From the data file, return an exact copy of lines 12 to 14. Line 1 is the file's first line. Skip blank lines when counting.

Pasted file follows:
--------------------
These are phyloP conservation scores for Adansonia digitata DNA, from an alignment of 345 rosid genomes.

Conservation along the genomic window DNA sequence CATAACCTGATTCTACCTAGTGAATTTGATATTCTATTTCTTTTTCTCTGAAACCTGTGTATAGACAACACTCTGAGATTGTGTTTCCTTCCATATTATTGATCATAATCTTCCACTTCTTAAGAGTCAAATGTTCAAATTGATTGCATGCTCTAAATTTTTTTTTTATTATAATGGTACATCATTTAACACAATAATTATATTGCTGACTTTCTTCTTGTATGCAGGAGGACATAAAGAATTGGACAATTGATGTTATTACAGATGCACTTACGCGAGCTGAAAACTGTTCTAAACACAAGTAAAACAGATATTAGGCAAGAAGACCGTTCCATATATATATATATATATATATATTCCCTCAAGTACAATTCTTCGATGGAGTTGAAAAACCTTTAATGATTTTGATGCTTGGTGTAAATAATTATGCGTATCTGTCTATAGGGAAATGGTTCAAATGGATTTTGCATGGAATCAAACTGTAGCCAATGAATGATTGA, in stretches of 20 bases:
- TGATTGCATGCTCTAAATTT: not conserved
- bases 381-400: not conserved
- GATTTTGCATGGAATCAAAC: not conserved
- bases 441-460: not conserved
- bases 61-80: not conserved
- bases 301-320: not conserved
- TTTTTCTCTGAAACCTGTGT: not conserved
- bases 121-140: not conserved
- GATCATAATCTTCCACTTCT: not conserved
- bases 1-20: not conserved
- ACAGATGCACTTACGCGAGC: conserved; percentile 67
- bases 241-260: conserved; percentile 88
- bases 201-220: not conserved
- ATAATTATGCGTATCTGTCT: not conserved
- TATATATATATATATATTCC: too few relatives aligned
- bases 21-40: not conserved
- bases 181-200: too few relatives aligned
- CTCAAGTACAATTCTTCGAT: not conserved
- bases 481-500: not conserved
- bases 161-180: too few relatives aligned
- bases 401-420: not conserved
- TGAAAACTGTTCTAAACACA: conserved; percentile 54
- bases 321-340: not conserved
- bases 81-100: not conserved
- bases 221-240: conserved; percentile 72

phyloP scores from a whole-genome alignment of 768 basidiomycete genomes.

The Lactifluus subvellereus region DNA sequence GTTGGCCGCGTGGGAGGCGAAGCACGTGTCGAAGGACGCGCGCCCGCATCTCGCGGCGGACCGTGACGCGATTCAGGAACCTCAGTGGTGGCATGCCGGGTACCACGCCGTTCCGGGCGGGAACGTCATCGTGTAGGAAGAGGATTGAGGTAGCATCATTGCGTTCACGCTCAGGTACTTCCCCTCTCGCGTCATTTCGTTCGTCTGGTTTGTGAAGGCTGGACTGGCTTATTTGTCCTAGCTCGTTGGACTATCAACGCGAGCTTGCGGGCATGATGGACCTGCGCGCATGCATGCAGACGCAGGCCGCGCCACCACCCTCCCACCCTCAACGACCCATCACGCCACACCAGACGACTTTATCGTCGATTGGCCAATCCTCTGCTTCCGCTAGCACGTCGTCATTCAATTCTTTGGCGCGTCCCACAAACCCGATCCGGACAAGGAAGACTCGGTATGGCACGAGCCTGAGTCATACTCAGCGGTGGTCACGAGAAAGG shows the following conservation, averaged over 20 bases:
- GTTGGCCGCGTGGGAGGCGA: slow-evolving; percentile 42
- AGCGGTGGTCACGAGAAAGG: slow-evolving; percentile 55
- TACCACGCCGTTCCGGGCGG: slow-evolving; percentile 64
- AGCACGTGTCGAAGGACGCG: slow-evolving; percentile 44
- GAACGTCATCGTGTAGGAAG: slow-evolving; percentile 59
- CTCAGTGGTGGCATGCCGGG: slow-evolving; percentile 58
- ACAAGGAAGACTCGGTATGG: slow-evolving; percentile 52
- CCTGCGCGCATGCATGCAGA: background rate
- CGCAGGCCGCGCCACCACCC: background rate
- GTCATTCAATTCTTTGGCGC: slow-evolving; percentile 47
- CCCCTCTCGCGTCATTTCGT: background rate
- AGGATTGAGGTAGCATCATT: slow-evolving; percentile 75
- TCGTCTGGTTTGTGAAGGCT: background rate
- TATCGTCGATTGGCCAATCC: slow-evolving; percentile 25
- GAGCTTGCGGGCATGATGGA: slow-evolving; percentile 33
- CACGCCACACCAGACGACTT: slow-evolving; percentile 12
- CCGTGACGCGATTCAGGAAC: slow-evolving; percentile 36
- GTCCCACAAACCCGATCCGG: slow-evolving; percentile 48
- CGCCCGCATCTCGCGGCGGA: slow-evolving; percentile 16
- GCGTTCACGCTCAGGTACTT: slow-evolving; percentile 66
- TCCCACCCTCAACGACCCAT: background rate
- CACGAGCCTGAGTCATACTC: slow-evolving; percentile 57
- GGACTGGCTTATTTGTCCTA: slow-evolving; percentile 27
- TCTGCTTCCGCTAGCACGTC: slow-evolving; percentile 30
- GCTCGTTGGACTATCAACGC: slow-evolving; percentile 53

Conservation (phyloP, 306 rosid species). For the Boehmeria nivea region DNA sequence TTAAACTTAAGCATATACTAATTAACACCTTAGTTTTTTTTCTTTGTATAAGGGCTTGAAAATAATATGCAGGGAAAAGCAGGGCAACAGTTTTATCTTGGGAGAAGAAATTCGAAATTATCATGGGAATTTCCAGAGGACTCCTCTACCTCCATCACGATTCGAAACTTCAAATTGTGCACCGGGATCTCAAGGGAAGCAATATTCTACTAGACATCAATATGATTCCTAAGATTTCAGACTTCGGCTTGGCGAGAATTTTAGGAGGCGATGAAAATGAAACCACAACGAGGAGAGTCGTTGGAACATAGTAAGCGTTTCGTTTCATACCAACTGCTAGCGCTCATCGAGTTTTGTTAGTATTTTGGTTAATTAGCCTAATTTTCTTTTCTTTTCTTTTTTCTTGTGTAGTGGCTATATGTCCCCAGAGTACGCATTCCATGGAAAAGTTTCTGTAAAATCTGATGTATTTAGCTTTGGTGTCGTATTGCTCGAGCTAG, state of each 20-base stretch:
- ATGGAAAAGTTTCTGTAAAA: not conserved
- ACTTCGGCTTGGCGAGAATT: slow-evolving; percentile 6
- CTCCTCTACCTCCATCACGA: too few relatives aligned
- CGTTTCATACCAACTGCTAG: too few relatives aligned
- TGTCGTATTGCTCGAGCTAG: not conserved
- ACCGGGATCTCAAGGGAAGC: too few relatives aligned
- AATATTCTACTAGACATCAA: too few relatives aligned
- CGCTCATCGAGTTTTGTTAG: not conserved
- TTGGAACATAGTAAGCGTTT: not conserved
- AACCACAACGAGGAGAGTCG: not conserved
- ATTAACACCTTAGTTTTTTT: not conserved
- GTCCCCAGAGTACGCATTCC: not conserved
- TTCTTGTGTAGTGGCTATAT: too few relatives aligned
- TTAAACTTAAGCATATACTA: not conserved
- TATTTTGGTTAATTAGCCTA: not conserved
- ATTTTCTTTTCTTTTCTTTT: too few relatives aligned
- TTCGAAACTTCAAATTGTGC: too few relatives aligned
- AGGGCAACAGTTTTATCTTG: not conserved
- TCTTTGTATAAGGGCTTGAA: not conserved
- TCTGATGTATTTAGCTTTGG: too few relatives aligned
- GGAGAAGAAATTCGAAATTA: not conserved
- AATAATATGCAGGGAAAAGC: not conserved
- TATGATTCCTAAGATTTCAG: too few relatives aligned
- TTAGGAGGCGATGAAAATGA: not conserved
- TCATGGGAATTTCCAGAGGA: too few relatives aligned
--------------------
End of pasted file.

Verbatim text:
- bases 1-20: not conserved
- ACAGATGCACTTACGCGAGC: conserved; percentile 67
- bases 241-260: conserved; percentile 88